In 1886 W&R Jacob appointed an agent in London and opened its own depot in Liverpool. Six years later the firm successfully entered markets in northern England and the midlands, and by 1899 it employed nearly 1,400 workers. George Newsom Jacob became chairman of W&R Jacob on the death of his father in 1902, and remained the public face of the firm for nearly thirty-five years. A permanent depot was opened in London in the same year and in Manchester in 1906. Demand in the UK rose rapidly in the pre-war period, and by 1911 the firm employed 3,000 workers in Dublin, exported over 18,000 tons of goods, and was ranked among the top five biscuit producers in Britain and Ireland. In 1912 a factory was opened at Aintree, Liverpool, while at the same time Jacob ensured that the firm remained at the cutting edge of technology with the introduction of a gas-fired travelling oven at the Dublin headquarters.
Despite his quaker background, Jacob was considered a hardliner during the 1913 lock-out. On 1 September 1913 the Dublin factory was closed and employees were informed that only workers renouncing the ITGWU, led by James Larkin (qv), would be rehired. Large sections of the workforce refused to comply with the ultimatum and Jacob responded by replacing them with non-union labour. The issue was not entirely resolved until May 1914, when the firm agreed to consider hiring union employees when vacancies arose.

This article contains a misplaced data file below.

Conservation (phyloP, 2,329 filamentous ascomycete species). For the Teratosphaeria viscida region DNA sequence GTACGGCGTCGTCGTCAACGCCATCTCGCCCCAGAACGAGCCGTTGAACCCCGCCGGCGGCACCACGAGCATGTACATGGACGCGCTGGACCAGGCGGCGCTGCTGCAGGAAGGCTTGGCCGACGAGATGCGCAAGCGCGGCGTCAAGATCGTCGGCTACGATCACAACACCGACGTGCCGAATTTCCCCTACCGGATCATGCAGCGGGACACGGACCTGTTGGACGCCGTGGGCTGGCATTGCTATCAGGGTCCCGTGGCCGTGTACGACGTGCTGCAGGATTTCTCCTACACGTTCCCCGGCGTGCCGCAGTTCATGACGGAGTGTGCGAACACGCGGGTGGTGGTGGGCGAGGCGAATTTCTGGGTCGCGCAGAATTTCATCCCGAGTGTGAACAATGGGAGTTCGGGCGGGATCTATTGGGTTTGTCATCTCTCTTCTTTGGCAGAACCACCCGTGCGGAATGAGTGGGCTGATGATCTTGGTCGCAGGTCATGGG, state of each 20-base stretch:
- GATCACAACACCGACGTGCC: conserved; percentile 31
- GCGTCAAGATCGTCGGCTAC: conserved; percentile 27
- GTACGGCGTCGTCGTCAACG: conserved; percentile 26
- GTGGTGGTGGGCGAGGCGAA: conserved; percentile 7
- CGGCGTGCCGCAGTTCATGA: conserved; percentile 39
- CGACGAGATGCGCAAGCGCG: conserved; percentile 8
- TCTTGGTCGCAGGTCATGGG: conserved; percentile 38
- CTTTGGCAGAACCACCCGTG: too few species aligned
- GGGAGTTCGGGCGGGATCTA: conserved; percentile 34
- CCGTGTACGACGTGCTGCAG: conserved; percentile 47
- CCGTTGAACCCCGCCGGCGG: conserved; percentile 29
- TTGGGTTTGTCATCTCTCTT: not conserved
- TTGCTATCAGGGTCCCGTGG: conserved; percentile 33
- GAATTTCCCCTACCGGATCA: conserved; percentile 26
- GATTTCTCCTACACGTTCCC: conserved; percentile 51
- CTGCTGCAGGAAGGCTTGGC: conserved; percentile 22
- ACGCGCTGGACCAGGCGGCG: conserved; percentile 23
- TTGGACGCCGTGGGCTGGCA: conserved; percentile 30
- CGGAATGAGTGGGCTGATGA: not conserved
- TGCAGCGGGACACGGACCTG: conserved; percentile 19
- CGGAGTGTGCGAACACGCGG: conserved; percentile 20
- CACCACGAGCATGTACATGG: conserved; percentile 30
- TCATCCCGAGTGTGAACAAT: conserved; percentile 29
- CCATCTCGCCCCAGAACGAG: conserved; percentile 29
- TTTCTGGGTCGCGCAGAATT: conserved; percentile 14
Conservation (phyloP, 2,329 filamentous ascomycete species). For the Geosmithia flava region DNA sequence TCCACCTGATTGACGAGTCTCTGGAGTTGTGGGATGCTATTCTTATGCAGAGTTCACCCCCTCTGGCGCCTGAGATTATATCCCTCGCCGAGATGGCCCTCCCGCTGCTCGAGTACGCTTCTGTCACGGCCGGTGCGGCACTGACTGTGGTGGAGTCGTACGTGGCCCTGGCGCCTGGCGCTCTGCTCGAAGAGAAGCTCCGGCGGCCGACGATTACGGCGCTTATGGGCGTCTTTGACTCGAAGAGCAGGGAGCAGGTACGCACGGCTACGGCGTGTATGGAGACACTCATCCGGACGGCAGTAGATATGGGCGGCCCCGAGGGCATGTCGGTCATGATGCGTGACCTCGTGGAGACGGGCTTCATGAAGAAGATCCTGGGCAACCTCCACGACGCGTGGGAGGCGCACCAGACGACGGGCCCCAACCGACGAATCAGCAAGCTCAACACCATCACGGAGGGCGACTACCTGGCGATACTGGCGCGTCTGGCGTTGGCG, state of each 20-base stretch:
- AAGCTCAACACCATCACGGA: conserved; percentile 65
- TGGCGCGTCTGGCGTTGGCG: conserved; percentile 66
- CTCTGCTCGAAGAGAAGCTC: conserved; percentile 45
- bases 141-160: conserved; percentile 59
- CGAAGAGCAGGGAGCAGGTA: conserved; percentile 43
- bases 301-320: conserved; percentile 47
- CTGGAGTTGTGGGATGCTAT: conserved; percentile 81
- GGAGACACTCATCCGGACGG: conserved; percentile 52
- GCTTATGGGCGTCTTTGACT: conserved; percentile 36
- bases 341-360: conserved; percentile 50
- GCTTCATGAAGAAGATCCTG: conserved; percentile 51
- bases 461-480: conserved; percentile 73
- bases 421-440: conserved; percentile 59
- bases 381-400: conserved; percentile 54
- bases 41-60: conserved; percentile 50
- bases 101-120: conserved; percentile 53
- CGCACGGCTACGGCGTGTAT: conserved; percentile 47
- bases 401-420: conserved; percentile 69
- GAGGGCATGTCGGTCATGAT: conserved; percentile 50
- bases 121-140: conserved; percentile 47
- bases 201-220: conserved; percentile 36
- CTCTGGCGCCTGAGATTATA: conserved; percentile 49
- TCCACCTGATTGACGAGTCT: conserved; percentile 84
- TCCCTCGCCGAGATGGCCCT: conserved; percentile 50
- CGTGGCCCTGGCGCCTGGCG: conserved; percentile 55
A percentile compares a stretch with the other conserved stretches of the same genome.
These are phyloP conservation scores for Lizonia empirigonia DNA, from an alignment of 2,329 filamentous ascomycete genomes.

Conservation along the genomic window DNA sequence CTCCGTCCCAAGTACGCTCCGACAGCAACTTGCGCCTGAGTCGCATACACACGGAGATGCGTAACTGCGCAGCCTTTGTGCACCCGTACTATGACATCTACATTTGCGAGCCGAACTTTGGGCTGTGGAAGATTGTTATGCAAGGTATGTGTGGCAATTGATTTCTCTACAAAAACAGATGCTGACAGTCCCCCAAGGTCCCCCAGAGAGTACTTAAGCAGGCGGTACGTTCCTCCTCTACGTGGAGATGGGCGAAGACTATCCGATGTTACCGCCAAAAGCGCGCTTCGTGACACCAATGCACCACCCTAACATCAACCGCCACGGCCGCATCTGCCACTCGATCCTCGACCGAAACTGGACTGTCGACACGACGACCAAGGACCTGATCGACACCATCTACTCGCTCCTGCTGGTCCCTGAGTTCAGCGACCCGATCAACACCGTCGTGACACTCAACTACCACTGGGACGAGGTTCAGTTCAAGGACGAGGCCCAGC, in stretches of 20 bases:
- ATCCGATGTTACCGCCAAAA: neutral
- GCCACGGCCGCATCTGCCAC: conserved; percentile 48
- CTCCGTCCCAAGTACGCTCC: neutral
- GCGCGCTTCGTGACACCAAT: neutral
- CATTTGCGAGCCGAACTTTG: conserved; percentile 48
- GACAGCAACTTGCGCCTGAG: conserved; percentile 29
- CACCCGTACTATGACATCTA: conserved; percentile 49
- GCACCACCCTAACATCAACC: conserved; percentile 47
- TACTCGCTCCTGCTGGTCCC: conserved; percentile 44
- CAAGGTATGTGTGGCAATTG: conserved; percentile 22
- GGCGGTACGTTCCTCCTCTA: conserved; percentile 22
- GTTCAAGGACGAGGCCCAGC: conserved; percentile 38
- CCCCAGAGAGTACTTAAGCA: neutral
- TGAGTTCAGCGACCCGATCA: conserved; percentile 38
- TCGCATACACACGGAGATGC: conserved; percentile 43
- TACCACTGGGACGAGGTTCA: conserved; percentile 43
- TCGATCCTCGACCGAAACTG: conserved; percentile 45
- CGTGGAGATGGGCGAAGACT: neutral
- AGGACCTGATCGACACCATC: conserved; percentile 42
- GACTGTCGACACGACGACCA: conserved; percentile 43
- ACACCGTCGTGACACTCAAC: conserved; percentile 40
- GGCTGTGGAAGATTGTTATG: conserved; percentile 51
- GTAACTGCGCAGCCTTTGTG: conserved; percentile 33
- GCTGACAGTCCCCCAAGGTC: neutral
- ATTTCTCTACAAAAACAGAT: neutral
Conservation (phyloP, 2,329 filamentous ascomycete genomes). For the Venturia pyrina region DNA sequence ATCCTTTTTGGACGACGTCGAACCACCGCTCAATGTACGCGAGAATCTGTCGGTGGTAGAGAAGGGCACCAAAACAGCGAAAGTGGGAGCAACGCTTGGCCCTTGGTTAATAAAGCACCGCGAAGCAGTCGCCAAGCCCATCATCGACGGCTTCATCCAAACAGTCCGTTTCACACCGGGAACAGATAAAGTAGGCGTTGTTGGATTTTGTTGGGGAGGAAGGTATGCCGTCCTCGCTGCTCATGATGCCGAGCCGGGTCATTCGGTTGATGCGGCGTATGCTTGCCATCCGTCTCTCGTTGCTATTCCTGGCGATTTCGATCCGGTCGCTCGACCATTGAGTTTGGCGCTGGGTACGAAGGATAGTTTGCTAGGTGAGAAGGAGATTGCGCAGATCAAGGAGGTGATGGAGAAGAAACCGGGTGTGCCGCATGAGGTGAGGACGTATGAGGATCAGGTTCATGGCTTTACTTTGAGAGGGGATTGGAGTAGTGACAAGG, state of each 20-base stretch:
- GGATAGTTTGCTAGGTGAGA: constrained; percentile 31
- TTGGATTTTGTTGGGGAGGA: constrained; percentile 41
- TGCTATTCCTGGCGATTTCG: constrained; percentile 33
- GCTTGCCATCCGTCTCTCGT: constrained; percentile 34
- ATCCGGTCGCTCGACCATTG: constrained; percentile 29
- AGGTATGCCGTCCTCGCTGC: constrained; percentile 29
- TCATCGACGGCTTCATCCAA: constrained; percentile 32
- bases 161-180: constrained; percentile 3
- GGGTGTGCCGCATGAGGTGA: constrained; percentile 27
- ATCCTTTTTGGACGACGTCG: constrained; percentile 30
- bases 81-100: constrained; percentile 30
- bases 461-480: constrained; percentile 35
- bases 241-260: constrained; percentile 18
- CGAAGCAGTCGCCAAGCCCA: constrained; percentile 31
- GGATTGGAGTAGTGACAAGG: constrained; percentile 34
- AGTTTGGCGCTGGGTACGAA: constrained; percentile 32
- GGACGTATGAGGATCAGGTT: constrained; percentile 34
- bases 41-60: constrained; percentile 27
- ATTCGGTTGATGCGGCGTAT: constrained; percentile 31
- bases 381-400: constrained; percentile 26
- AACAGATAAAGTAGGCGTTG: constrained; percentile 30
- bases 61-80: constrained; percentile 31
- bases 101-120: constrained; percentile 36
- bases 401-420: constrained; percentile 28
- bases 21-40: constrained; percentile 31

Jacob's tenure included the uncertain years during World War I when raw materials were scarce. In addition, during the Easter rising of 1916 the factory, which by then took up most of Peter's Row, Bishop Street, and Bride Street, was taken over by Irish Volunteers led by Thomas MacDonagh (qv) to secure command of the route from Portobello Barracks into the city. Despite such problems, W&R Jacob prospered by supplying nearly 1,200,000 packets of biscuits to army canteens during the period 1916–18. Jacob did not initially welcome Irish independence, and in 1922 he split the company into English and Irish entities. At the same time he threatened to move it out of Ireland if the Free State government introduced tariffs. In 1928, W&R Jacob, which was one of the state's top three exporters, became a public company.